Good-hearted people

FOTO: Bruno Alencastro

LETÍCIA DUARTE

A repórter Letícia Duarte em meio à jornada com a família de refugiados sírios

While I was traveling to Greece to write this story on September 17th, I tried to prepare myself to listen all sorts of painful narratives from those who escaped war. I followed the news about the Syrian civil war and the unrest on European borders, where tear gas was being fired to disperse refugees. But I had not expected to find so much generosity in the midst of this escape journey.

This generosity revealed itself to me in the very first days, when I arrived in Kos, the Greek island where migrants land after a life-threatening crossing in overcrowded boats. Even though conditions were very scarce, the families whom I talked to would offer water, biscuits, apples and even rice meals to me. They insisted on sharing a portion of the donations they got with that unknown person holding a notepad, who couldn't even speak their language.

 

On the way to Athens, I had another surprise during my first night with Ghazi’s family. At bedtime, when I was looking for a place to lay my head down, one of the men from the group came after me. The young Musa was going to sleep on the floor but had saved two seats next to each other so I could stretch myself out. When I was already embarrassed by all the kindness, he took off his jacket and laid it on my legs to serve as a blanket. Since he didn't understand English, I gestured that I could not accept that. And since I didn't understand Arabic, he pounded his palm on his chest to convince me that it was not at issue. Through gestures that need no translation, he expressed that he was doing it from his heart and I could not refuse it. A noble gesture which made me cry.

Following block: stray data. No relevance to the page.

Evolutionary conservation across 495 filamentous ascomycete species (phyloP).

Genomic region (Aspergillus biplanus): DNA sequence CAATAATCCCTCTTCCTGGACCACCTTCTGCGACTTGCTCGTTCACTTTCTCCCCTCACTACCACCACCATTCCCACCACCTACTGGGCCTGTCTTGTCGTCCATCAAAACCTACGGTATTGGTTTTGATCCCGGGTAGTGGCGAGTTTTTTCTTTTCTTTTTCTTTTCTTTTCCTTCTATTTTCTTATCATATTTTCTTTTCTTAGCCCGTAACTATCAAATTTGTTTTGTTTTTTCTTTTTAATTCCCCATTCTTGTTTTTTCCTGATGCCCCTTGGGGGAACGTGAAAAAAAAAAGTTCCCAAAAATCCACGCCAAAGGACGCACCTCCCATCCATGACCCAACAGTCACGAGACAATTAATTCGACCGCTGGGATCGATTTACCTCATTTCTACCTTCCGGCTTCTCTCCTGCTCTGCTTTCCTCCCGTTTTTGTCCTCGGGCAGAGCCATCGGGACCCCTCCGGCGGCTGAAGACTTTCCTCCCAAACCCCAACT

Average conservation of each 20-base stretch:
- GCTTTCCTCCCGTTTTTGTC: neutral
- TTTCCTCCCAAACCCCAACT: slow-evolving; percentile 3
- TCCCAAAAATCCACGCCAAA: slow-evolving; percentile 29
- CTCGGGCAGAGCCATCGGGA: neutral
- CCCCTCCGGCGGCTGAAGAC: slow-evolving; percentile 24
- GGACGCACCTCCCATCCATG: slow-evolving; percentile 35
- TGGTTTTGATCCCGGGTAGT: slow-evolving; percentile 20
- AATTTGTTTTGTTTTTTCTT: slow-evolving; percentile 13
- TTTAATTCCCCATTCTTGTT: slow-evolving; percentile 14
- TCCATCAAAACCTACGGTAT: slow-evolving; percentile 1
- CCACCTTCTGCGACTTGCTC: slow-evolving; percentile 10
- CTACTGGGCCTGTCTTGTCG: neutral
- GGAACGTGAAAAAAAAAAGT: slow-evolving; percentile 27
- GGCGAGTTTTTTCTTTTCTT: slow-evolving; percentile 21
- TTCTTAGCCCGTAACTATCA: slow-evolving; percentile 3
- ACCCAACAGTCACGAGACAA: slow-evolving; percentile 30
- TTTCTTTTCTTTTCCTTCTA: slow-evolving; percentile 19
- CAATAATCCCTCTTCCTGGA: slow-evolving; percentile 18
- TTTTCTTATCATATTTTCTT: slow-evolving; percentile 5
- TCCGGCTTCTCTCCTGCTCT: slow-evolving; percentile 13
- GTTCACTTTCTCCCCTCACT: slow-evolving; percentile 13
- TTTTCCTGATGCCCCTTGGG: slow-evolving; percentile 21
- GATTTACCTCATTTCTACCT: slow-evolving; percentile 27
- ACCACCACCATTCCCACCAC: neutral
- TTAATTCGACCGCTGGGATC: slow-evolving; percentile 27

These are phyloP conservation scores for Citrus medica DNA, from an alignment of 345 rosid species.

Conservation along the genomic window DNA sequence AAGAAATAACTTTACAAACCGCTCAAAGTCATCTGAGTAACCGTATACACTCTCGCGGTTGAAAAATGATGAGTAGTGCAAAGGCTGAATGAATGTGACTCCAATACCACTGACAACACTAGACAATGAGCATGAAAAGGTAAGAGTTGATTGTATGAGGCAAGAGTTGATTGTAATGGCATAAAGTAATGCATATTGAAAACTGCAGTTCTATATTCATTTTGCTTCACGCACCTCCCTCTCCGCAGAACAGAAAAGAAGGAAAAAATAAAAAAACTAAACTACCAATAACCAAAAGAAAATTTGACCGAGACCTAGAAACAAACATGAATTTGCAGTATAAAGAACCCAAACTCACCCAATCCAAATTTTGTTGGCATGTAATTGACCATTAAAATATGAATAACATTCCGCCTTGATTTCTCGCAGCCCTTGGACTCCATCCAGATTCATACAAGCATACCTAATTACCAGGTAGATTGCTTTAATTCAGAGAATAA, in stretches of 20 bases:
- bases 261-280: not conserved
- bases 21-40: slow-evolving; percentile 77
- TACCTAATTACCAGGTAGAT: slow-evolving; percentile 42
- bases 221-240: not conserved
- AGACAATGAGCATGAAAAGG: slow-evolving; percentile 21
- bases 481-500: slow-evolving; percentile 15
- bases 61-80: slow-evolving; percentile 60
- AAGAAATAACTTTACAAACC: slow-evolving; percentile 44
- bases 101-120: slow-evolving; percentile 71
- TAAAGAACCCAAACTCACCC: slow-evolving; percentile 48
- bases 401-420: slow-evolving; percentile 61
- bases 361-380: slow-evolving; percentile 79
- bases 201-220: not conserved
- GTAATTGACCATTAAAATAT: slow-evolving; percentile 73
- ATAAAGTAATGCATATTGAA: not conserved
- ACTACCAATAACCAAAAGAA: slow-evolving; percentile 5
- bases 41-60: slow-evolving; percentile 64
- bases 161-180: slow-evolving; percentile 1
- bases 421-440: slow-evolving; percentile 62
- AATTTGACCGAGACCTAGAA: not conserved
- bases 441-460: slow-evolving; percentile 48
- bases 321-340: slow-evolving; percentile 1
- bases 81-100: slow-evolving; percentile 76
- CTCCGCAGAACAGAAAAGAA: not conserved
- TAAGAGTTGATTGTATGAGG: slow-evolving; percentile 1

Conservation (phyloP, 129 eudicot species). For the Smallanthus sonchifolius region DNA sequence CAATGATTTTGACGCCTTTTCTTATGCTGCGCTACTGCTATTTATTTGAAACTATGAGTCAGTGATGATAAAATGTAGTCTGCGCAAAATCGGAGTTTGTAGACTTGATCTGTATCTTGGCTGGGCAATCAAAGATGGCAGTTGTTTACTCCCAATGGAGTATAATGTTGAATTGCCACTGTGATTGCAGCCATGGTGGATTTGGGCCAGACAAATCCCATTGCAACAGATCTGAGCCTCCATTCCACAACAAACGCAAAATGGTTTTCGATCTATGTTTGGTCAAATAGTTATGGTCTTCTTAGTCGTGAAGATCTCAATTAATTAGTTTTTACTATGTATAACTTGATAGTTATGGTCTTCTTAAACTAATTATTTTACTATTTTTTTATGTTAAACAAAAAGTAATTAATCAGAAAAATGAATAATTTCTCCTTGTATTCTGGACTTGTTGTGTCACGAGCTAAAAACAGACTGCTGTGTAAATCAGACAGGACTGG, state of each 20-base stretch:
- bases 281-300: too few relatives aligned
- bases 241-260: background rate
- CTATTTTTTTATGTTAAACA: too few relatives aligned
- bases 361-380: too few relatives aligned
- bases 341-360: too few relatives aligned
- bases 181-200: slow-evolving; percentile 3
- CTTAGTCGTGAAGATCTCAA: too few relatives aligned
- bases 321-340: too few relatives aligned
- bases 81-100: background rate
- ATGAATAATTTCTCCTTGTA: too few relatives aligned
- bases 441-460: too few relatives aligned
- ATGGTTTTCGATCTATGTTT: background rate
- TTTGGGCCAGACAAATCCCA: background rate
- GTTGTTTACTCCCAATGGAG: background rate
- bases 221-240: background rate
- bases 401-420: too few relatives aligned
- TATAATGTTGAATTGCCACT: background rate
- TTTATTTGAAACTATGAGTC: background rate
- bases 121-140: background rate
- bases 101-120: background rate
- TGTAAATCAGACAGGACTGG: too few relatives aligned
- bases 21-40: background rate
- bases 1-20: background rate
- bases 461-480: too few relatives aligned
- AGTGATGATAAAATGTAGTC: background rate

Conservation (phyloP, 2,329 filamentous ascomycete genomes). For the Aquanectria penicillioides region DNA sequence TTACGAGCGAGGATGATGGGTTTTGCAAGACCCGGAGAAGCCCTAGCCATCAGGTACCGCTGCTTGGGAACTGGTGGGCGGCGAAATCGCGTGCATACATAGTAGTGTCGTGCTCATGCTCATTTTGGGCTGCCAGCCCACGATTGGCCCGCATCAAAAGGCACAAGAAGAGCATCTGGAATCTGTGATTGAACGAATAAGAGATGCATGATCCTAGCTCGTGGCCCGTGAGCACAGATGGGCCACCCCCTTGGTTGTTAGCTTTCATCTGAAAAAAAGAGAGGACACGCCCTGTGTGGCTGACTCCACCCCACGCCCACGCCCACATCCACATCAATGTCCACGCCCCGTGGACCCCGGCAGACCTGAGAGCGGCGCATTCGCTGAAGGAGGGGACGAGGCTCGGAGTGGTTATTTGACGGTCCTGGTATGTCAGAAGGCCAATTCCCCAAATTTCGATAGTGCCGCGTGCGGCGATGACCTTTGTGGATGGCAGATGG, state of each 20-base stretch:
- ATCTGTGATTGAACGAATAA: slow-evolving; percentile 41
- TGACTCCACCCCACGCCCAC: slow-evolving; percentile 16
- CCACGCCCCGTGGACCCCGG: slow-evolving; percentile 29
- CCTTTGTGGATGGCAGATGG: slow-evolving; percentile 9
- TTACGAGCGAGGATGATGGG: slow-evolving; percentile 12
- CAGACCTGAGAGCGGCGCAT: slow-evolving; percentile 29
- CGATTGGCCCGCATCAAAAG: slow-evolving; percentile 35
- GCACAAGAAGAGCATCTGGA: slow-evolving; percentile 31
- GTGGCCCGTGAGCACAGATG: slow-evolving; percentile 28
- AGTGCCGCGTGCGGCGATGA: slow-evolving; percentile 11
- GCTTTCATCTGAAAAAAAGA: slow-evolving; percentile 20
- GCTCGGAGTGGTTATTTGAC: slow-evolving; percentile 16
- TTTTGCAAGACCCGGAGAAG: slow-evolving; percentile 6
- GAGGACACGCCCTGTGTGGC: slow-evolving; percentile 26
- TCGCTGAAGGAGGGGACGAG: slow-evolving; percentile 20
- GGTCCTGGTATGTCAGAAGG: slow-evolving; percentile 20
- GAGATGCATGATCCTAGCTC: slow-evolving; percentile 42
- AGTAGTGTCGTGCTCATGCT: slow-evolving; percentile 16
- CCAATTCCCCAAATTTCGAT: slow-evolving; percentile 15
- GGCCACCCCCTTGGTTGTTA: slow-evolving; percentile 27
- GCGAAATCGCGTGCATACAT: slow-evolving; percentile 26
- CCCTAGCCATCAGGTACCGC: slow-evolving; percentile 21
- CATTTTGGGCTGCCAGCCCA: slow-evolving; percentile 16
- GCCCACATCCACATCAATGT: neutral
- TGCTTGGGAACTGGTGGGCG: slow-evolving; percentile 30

Several times during the trip, I had dilemmas about how to deal with that situation, worried that my presence would become another burden in their journey. With refugees living on desperate conditions, sleeping along the way and eating whatever they could get from volunteers, I did wonder if I wasn't taking the space of another refugee by accepting that corner under the blanket that they had saved for me. Then one night, while we waited on the border between Greece and Macedonia, a Syrian that I met in Kos, called Issa, explained to me how they saw my presence among them.

“Most journalists ask a lot of questions and then leave. You stayed with us. You didn't have to, but you're going through this with us. We're glad about that.” he said.

As I walked with them for several hours carrying a backpack, I was surprised to see them smiling along the way. On the bus, they danced listening to Arab melodies. While the crying children increased the agony of waiting for most of the trip, the little ones were also capable of picking up stones from the ground and turning them into toys. I could not understand their joy, which resisted cold, rain and fatigue. Until I realized that they were traveling in high spirits because they had left the war behind. There would be no more bombings or severed heads on that road.

For all these reasons, what I am going to remember from this trip is not sacrifice, but generosity. And a deep feeling of gratitude to the Syrian people, who renewed my faith in humanity. This good-hearted people who still care about each other, even when everything they have fits in a plastic bag.

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